Since moving to Belize full-time in 2012, empty nesters Christine Cotten and her husband Tom ease into their day. Morning time for them on Ambergris Caye starts with a coffee on the pier in front of their beachfront condo, watching the sun rise, golden and glowing, in a purple sky.
So there we were, my husband David and I, retired in Hendersonville, North Carolina. Nestled in the foothills of the Smoky Mountains, we had a lovely home in a great development and spent our time remodeling, doing volunteer work, and getting on with our lives.
Michael and Amanda Cyphers retired early partly to give their 14-year-old son, Colin, a better way of life, away from the hustle-bustle of their Las Vegas suburban home. They find they have more quality family time now in Belize. “I have more time with my husband and son, because I’m away from the 101 things, the 3,800-square-foot house, the cars, everything we had.” We live a humble life here.
All is quiet in the condo where we’re staying on the paradise island of Ambergris Caye, Belize. I’m up early. The world hasn’t yet come to life. When my five children wake up we share a breakfast of fresh mangoes and pineapple with black beans and rice seasoned with coconut oil. We wash it down with some cold coconut water. Locals call it pipa and it’s cheap and plentiful on a palm-fringed island like this one. After breakfast, it’s time for the pool where we laugh and splash and play until lunchtime.
- Affordable-Living by the Beach in Placencia, Belize
Posted on March 28, 2013 by Domini Hedderman
“In 2004 we’d looked at property in Belize and decided to let the euphoria settle down while we really thought it out. But then a day came when it took me two hours to go 60 miles on the Florida Turnpike and cost me $13 in tolls. That was the final straw. I had it. That was the turning point. I called Kim and told her to contact the real estate agent.”
Five hours of driving on paved highways with jaw-dropping views of mountains and farmland brought us from the international airport in Belize City to our destination: Monkey River Village in the Toledo District, the southernmost area of Belize. We parked our truck and hopped on a boat taxi for the five-minute ride to our new but temporary home, a two-story Caribbean-style home…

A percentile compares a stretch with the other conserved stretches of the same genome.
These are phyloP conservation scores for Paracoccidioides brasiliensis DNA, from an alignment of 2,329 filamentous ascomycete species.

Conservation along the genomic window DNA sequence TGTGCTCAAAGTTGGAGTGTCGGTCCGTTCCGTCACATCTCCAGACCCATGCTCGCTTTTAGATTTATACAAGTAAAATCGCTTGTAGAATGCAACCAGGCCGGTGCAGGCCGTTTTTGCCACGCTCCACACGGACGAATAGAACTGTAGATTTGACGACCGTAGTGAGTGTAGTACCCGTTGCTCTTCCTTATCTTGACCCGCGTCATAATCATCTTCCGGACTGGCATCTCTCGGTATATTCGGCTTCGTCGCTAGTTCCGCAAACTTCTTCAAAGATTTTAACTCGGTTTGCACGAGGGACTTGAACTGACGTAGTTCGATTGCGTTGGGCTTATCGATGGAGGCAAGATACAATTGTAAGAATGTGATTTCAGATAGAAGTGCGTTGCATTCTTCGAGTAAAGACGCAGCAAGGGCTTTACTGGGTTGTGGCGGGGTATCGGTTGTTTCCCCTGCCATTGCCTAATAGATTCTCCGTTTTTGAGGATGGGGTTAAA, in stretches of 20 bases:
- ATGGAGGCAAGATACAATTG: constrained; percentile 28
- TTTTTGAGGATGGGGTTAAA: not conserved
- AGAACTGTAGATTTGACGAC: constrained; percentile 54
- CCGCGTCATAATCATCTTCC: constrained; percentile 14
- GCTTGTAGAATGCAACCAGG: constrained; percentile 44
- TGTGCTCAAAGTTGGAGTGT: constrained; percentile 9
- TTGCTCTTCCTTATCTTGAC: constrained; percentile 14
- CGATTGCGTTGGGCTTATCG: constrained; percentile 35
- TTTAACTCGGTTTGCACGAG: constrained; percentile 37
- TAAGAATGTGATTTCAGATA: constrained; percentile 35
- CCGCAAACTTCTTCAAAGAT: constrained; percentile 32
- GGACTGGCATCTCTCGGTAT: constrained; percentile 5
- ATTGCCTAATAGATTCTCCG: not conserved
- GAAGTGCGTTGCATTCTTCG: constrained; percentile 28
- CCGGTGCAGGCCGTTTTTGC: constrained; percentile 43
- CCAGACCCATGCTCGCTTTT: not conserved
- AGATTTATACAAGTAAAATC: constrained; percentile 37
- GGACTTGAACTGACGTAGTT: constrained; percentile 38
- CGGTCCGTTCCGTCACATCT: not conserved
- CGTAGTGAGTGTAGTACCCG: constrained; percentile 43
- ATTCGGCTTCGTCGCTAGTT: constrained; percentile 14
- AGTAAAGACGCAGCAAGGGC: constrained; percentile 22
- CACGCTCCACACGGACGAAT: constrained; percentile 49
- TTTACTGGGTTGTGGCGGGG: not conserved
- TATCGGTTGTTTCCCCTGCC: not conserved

At just 25 years old, Emily made a decision it takes most people years to make. She was working 50 plus hours a week in a stuffy office building in Boston. Although her work in the field of environmental advocacy was interesting, Emily realized she was settling into a typical career path of long hours and little sunshine. She wanted something more…
Belize, the little Central-American nation, casts a spell—especially on those with a spirit of adventure. Attractions include the warm, English-speaking people, the natural beauty and the air of freedom and opportunity. A young country (only independent from Great Britain since 1981), Belize has a low population and plenty of empty, wide-open spaces.
Wedged against the Caribbean Sea, Belize has no strategic importance to anyone. Maybe that’s why it has such a peaceful history. Four hundred years ago, pirates would lie in wait among the 200 islands scattered off the coast. But these days, all you’ll find hiding on the cayes and islands are divers, sailors and anyone looking for an affordable way to enjoy total privacy.
On a recent visit to Belize’s Cayo District, near the border with Guatemala, I found something interesting happening… It wasn’t the low prices—I expected those. The Cayo has long been popular with expats for its low cost of living, and it lived up to its reputation. In and around the town of San Ignacio, where most expats live, I saw a number of small homes renting for $400 to $600 a month…